• The Articles of Capitulation

    The Articles of Capitulation
    After Montreal's capitulation in 1760, the Articles of Capitulation are signed, marking France's surrender in North America. These articles explain that French militia could remain in the colony however the army would have to leave. The Roman Catholic religion would be recognized, however, the Bishop was too powerful and would have to return to France as well. The remaining citizens became British subjects. The average habitants remained in the colony however, the nobility returned to France.
  • British Military Rule - 1760-1763

    British Military Rule - 1760-1763
    After the Articles of Capitulation, the territory of New France would have to be governed and ruled by the British Military until the war came to an end in Europe. Jeffrey Amherst, leader of the British Military, became governor of the colony until 1763.
  • Treaty of Paris

    Treaty of Paris
    In 1763, the war in Europe had finally come to an end. England had overpowered France. The Treaty of Paris was signed, marking the official defeat of the French. France lost all its territory in North America with the exception of Saint-Pierre and Miquelon, two small islands conserved for fishing purposes.
  • Period: to

    British Regime

  • Royal Proclamation

    Several months after taking over New France, Britain issues its first consitution for the colony, the Royal Proclamation. The Royal Proclamation's goals are very clear; to assimilate the French Canadian population. New France's territory was now reduced to the St. Lawrence River Valley and would now be known as the Province of Quebec. The implementation of English laws, an English civilian government as well as the Test Act were all initiatives of Britain to assimilate the French Canadians.
  • James Murray's tolerance towards French Canadians

    James Murray's tolerance towards French Canadians
    The first governor of the Province of Quebec was James Murray. Having realized that assimilating the French Canadians was simply impossible as they were too numerous, he bent the rules of the Royal Proclamation. James Murray allowed a new bishop in the colony, did not call an elected assembly and permitted the use of the French language in lower courts. Many English merchants in the colony were very frustrated with this and complained to Britain. Murray was brought back to France in 1766.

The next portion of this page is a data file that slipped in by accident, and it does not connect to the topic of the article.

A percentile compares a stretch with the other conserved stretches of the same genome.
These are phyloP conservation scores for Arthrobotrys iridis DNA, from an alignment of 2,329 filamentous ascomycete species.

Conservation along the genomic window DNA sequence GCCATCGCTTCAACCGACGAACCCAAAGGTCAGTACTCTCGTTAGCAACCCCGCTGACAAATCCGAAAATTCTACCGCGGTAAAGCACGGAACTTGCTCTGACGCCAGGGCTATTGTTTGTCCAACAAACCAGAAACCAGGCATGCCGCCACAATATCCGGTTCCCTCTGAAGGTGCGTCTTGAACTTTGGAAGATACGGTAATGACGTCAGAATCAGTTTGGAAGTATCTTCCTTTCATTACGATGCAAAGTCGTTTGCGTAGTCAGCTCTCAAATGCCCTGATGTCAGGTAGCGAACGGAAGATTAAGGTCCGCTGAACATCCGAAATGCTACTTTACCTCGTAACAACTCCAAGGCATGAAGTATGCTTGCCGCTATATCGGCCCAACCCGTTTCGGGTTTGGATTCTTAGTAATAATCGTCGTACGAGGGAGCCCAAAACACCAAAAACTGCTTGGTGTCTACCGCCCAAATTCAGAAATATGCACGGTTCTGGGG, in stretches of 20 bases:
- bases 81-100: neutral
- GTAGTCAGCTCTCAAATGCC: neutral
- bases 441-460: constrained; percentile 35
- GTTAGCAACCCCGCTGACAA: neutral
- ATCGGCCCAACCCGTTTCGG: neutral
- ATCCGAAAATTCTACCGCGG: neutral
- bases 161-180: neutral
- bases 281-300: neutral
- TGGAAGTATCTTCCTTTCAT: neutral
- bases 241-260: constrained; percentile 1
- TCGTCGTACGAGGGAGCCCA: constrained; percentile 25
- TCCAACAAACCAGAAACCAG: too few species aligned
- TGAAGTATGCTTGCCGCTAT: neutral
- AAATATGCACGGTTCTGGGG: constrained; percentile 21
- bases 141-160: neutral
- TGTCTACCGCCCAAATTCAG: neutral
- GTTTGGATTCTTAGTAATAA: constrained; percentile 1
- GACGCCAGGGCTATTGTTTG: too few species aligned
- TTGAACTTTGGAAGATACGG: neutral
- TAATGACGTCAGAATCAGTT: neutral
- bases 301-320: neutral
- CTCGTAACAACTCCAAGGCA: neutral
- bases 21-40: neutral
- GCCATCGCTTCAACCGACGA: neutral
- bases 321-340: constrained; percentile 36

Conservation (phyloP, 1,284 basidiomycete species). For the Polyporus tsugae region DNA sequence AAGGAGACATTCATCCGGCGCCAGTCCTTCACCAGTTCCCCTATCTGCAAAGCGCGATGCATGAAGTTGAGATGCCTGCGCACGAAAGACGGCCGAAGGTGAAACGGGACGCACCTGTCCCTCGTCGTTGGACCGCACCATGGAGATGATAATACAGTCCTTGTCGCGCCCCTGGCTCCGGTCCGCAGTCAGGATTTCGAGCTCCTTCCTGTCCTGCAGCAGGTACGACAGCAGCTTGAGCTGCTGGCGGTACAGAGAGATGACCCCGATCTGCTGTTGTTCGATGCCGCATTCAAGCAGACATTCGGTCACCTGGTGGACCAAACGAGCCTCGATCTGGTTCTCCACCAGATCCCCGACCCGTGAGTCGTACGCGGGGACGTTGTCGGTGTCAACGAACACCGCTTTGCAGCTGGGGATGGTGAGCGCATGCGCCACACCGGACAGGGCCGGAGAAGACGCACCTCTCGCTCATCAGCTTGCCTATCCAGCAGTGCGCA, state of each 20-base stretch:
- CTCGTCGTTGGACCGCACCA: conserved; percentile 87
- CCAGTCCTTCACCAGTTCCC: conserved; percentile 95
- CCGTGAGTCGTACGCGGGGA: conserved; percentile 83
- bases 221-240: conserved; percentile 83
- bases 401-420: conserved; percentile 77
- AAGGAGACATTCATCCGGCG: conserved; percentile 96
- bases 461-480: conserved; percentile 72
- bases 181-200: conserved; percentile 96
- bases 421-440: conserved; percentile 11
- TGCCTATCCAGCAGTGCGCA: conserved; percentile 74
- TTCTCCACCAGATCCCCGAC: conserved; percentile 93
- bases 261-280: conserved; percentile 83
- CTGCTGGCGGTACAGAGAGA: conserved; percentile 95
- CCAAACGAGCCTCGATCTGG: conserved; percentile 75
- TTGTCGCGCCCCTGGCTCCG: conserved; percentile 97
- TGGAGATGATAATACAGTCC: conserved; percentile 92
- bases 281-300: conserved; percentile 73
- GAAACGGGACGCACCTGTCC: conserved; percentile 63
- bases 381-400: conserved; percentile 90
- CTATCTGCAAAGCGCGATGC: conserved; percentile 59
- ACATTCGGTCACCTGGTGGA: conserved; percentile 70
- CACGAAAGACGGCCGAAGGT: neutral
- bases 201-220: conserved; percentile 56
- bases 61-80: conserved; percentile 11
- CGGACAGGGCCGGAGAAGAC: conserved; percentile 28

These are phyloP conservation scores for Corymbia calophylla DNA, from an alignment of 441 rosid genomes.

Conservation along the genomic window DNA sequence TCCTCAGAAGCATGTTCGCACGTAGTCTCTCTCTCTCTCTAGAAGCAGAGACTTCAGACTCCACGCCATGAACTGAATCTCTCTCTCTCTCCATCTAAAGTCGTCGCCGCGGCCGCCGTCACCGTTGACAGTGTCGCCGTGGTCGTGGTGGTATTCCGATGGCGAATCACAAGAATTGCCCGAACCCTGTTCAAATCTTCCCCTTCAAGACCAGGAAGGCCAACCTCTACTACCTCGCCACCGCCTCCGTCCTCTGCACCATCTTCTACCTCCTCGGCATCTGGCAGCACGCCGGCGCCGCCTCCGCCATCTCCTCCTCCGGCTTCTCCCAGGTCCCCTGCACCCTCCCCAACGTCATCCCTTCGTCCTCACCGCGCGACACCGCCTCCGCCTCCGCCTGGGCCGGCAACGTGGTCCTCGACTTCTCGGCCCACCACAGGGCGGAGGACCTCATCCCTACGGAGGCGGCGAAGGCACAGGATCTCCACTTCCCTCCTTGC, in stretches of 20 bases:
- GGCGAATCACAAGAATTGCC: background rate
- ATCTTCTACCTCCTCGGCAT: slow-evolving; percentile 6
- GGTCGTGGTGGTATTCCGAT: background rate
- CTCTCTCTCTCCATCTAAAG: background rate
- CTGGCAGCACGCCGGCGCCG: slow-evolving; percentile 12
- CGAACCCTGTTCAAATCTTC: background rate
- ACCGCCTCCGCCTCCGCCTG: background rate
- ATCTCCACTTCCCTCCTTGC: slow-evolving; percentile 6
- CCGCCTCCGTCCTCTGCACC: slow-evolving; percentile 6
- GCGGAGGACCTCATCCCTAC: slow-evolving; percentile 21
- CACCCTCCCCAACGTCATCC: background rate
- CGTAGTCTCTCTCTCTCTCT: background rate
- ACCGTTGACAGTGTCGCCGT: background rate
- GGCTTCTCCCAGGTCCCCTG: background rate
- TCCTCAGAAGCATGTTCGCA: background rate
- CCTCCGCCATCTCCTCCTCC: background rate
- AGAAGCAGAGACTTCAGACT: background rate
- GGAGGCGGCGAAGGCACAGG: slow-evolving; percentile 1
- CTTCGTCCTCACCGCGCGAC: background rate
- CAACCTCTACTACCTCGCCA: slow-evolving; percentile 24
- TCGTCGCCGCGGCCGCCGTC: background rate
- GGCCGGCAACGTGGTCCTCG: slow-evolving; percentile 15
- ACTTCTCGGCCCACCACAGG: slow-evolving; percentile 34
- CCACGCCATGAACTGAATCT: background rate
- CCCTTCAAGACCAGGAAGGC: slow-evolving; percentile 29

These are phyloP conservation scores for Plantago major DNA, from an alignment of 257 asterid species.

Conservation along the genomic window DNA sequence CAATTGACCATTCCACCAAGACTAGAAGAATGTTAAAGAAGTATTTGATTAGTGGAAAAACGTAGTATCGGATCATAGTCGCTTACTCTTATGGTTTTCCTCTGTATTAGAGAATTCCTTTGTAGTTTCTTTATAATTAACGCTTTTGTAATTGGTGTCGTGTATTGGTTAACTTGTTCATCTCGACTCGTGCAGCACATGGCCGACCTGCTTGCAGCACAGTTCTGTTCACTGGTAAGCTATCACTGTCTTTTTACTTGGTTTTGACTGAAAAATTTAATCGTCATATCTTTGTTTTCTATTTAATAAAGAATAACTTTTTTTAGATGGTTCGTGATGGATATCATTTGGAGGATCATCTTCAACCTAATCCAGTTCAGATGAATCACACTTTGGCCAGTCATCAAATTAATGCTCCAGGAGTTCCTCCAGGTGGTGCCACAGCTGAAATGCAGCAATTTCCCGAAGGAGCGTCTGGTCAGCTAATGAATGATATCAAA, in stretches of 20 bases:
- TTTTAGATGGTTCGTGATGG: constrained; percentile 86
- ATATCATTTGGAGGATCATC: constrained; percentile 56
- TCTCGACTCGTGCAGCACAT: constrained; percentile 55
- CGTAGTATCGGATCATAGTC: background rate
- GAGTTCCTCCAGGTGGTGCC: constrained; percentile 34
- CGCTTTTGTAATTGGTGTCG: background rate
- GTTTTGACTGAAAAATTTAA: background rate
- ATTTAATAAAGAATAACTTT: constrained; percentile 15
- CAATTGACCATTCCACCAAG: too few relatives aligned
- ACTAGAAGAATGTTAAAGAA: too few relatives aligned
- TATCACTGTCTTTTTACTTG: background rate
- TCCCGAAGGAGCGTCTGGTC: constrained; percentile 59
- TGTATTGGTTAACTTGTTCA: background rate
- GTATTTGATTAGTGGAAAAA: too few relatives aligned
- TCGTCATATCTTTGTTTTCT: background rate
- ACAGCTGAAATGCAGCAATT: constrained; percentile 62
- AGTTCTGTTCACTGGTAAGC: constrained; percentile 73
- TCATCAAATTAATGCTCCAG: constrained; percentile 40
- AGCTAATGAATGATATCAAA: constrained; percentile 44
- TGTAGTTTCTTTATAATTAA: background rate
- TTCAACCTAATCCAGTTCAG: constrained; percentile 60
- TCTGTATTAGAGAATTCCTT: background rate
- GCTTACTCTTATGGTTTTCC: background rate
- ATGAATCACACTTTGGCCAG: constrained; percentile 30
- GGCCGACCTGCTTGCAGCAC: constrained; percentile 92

• The arrival of Guy Carleton

    The arrival of Guy Carleton
    In 1766, Guy Carleton was appointed Governor of the Province of Quebec. James Murray, the previous governor, had been brought back to France due to his tolerance towards the French. Guy Carleton however conserves James Murray's bending of the rules as he also notices that the French are too numerous to assimilate. However, Carleton also wants to be tolerant towards the French as he wants to conserve their loyalty to Britain as the Colonies to the south are beginning to revolt.
  • The Quebec Act

    The Quebec Act
    In order to conserve the French Canadian loyalty, Britain implemented a new consitution in order to give back to the French Candians. The Quebec Act enlarged Quebec in size, allowed Frecnh civil laws and replaced the Test Act with the Test Oath (French Canadians could now participate in the colony's administration).
  • American Revolutionary War - 1775-1783

    American Revolutionary War - 1775-1783
    The population of the thirteen colonies to the south was becoming infuriated. Britain imposed large taxes on their products and had failed to give them the Ohio Valley which they so coveted. In 1775, the Colonies declared war against their mother country. The population of the colonies, now referred to as Americans, asked the Canadians to participate in the war. However, the Canadians declined as they were now loyal to Britain. In 1776, the Americans declared independence.
  • The arrival of the loyalists

    The arrival of the loyalists
    The loyalists were citizens of the Thirteen Colonies who remained loyal to Britain. Once the Revolutionary War commenced, these loyalists could no longer remain in the Thirteen Colonies and could not afford to return to Britain. They therefore traveled to the Province of Quebec, Britain's sole remaining colony in North America. This loyalist immigration created a huge increase in the English-speaking population in Quebec and provided a base to modern-day English-speaking regions (i.e. Ontario).
  • British final defeat